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Fury of the Sun

First on the Nine Meals from Anarchy series of stories.


Sir Alfred Henry Lewis noted in 1909, “Mankind is only nine meals from anarchy.”

How true this is, the first book in the set of books outlining the first nine meals of a scenario. Check out the excerpt for the opening to this great read.


Standing in the sun for even short periods reminded me of why most desert animals were nocturnal. The big yellow disk in the sky glaring down at me, cascading the area with its intense heat. Across the open spans of the road distortions in the air were visible as the heat transferred from the pavement to the air.

My sigh was audible as I stood in the yard trying to recall if it had ever been this hot. Reaching behind me into my right back pocket and pulling out the ever-present blue paisley bandana. I wadded it up in preparation to sop up the beads of sweat trickling down my temple.

It was a hot one, that was for sure. After swiping the endless stream of sweat from my brow, I jammed it back into its pocket. I raised my hand to my forehead to block the glare of the sun and refocused looking toward the sky; “just as I thought, not a cloud was in sight.”

It’s been sweltering this past week, worst heat wave ever from what I’d heard. Temps in the Phoenix area were reaching as high as a hundred thirty-five degrees. Of course, the cities were always hotter because the buildings and roads held the heat. But I was sure it was pretty close to one twenty out here in the burbs, and the news reported last night that there seems to be no end in sight.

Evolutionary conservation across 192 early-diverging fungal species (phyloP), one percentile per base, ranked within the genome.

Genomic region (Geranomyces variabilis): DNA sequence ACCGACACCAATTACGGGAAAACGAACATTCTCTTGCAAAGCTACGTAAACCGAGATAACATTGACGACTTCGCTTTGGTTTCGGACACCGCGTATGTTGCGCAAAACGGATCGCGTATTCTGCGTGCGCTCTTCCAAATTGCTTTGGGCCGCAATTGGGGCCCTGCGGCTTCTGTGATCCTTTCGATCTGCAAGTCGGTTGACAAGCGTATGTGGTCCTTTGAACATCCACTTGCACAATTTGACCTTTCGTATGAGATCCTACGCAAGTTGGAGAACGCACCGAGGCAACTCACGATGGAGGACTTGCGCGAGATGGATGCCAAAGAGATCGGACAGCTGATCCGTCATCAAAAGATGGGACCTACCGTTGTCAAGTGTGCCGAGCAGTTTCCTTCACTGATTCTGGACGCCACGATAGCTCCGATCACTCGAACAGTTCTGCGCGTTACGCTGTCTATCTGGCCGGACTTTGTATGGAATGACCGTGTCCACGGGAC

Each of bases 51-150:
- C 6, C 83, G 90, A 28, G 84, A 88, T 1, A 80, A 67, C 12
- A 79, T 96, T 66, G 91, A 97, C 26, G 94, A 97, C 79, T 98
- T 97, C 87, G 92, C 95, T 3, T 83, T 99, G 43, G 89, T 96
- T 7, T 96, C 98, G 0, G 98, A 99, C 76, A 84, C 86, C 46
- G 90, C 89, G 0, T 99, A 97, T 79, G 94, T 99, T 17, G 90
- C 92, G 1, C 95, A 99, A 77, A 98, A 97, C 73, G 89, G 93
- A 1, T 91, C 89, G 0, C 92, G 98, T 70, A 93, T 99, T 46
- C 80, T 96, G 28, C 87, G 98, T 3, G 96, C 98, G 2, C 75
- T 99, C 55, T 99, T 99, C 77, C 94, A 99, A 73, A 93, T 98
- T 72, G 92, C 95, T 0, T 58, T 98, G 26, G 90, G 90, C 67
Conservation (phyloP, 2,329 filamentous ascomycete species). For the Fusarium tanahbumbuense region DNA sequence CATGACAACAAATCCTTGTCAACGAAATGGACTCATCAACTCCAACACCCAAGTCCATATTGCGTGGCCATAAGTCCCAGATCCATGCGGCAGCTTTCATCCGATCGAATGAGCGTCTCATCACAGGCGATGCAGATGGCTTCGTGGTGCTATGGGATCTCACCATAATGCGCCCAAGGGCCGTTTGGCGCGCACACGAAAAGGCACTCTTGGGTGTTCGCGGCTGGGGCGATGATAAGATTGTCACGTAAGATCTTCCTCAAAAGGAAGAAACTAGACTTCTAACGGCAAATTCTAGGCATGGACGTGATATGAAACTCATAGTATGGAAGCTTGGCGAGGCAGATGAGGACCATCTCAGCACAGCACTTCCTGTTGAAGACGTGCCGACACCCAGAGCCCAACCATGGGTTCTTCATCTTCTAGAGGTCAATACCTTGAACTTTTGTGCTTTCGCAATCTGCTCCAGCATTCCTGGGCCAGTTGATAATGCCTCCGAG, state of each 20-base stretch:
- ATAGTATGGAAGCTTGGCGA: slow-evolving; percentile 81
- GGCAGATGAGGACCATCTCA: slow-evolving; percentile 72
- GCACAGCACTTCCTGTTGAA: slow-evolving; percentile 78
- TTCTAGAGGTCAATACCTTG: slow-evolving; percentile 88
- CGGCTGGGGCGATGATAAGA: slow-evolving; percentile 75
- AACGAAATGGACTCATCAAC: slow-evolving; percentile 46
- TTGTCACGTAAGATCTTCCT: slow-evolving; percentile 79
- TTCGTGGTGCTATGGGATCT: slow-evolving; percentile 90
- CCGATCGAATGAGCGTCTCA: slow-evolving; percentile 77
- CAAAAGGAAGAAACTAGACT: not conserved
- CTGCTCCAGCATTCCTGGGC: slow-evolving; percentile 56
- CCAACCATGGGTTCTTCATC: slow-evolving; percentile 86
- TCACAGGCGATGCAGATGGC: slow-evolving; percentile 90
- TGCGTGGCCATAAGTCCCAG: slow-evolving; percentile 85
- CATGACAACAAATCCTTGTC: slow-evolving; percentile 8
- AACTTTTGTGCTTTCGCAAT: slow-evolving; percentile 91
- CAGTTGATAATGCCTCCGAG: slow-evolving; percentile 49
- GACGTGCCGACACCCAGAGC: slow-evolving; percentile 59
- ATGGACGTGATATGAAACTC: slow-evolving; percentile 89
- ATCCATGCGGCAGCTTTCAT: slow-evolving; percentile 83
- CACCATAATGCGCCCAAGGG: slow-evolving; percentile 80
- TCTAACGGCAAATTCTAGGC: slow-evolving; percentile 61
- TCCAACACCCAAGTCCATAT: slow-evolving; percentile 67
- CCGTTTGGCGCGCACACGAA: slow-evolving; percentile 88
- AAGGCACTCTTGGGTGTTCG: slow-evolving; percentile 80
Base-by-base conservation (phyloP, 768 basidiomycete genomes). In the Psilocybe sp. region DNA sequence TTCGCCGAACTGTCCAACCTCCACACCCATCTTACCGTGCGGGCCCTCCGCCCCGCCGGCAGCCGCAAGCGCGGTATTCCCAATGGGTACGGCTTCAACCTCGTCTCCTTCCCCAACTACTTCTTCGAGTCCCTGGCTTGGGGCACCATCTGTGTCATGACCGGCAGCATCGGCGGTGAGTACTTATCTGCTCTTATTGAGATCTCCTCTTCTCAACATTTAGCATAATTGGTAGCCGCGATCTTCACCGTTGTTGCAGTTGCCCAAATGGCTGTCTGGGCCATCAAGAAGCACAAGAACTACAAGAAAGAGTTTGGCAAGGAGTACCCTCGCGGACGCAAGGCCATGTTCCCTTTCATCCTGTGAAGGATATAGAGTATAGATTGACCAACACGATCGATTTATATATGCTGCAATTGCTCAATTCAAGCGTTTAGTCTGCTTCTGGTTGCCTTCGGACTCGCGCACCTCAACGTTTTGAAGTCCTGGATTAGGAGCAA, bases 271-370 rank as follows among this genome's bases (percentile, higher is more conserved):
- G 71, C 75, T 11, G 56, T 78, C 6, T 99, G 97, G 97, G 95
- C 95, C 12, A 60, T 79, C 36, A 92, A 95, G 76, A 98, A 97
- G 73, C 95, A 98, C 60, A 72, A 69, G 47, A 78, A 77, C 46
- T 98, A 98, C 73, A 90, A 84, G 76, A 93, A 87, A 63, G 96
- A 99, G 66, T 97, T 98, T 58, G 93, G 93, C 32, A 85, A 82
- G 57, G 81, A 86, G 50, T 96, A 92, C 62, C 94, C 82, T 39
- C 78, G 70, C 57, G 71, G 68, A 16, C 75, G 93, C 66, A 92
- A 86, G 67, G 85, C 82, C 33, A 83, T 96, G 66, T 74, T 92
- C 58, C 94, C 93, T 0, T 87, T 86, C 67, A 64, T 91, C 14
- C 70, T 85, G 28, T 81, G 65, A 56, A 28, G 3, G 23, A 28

Living in a desert surely had its perks, like warm winters for example; but it was just too hot to do anything outside during the day throughout the summer months. We remained closed in with the air conditioners blaring in every house. Sucking juice from the power grid at an astounding rate. What ever happened to opening windows and getting fresh air?

How I longed for home on days like these. Fishing the big lake alongside Reggie. We’d spend hours trolling the lake for just the right fishing spot, “The sweet spot,” he’d call it.  I’d sit in the rear, manning the small trolling motor and steer the boat listening to his ramblings and portents of doom.

He would constantly ask me if I’d put up water and extra food when the winter snows would come, chide me for not cleaning out the tackle box. “Someday your life might depend on these, you gotta keep your equipment in shape. Check yer knots and count yer sinkers.” Then he would inevitably find some mangled mass of fishing line in the bottom of the box with five or six lures ensnared and chew me out. Man, I missed that.

I could spend hours sitting with him chewing the fat and having a couple beers. The wonder of the evening air up on the lake ensured that the beers didn’t get warm inside of ten minutes like they do here. It made my mouth water with the thought of it.